It has been found that adding DCPD to the alcohol capping process described in patents '446 and '005 reduces the amount of alcohol required and can increase the efficiency at which the alcohol that is used is incorporated into the polymer. As is shown in the examples the amount of ethanol required by the present process is decreased by up to 50% and ethanol retention is doubled when DCPD is added. The incorporation of even small amounts of DCPD (10-15 mol/100 mol maleic anhydride) improves surface cure such that laminates dry tack-free. The resins prepared by the process of this invention do not suffer from the deficiencies in performance seen with traditional low viscosity styrene resins.

BRIEF SUMMARY OF THE INVENTION

In order to achieve a usable viscosity at low styrene levels, the process of this invention utilizes esterification or transesterification reactions where small alkyl groups from the reaction of a monohydric alcohol and dicyclopentadiene (DCPD) moieties are added to the end of the polyester chains. Both the alcohol and DCPD are non-polar chain-ends, commonly referred to as caps, and replace polar end-groups such as a carboxylic acid or glycol hydroxyl. This gives an unsaturated polyester resin or “dicap” resin with a lower styrene requirement. Less styrene in the laminating resin reduces VOC emissions when the resins of this invention are molded into articles of commerce using open-molding techniques.

DETAILED DESCRIPTION OF THE INVENTION

The dicap resins are prepared by reacting a carboxylic acid having at least two carboxyl functional groups and containing ethylenic unsaturation, ie. containing C═C bonds, its corresponding anhydride or a mixture of suitable acids/anhydrides, with a saturated monohydric alcohol or mixture of alcohols such as methanol or ethanol, DCPD and water. The DCPD and alcohol can be reacted with the carboxylic acid/anhydride and water in any order or simultaneously. The carboxylic acid or anhydride can be reacted first with the alcohol followed by addition of water and DCPD or all the components can be reacted together. Generally, one reactor can be used for the entire reaction. This is called the one-pot method. Alternatively, the reaction can be conducted by reacting the carboxylic acid or anhydride, water and DCPD in one vessel and reacting the alcohol and carboxylic acid or anhydride in a second vessel then combining the contents of the two vessels and adding a glycol or glycols to prepare the final dicap resin. This is called the two-pot method.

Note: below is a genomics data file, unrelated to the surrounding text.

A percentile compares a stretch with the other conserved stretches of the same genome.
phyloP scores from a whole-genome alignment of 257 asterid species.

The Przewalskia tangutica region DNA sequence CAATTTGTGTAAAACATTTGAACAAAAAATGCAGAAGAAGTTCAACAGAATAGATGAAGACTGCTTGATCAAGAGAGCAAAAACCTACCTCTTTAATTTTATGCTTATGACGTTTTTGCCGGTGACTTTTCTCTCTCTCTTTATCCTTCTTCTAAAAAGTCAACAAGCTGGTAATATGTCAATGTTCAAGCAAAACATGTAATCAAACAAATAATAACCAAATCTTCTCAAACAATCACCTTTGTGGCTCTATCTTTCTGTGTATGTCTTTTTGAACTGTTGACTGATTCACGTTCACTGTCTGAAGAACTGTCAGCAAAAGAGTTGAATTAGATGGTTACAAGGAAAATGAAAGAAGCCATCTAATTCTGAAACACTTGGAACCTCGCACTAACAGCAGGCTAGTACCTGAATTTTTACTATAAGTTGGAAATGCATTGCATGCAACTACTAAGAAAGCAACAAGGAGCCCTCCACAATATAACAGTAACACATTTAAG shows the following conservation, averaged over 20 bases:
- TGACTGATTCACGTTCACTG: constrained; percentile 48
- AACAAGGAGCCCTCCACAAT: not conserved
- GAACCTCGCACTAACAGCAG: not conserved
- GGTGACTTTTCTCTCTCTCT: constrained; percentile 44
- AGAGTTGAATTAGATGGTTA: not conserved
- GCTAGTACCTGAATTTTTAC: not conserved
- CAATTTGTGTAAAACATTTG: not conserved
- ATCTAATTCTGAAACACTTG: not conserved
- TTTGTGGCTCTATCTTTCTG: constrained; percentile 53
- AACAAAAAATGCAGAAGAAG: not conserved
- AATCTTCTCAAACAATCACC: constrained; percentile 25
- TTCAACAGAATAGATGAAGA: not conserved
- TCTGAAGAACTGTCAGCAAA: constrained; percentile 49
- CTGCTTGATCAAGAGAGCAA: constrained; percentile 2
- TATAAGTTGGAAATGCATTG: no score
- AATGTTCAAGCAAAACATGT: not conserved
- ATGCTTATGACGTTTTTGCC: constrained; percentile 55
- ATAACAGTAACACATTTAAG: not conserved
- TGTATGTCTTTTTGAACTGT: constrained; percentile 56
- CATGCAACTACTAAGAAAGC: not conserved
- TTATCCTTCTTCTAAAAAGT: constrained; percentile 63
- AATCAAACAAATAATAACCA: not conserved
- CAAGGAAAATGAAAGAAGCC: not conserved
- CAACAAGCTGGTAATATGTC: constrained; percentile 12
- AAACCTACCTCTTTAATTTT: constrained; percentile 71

The preferred method depends on reactor sizes and the configuration of the manufacturing facility. In most manufacturing facilities the one-pot method will be preferred. Using either method the reaction between alcohol and carboxylic acid or anhydride and DCPD and water with carboxylic acid or anhydride is conducted with some form of agitation such as stirring at about 158-300° F. at atmospheric conditions.

Additives commonly used in preparing unsaturated polyester resins can be used. These include inhibitors, catalysts, and the like. The progress of the reaction can be followed by measuring the acid value (ASTM D1639-90) of the mixture. After substantially all of the alcohol and DCPD have reacted with the carboxylic acid/anhydride (one-pot method) the intermediate is thought to be a mixture of carboxylic acid acid/anhydride, monoesters and diesters where the DCPD and alcohol comprise the alcohol portion of the ester. At this point, the second step, glycols are added and the mixture is heated to 355-430° F. with some form of agitation such as stirring. Volatiles are removed, preferably by distillation and the acid value (ASTM D1639-90) and viscosity (ASTM D1545-89) of the mixture are monitored until the desired end-point is reached. In addition the reaction with the glycols can be carried out in the presence of oils containing ethylenic unsaturation such as soybean oil. The reaction mixture is cooled and styrene is added to give the desired laminating resins. Inhibitors can be added to the styrene for extending storage stability of the resin.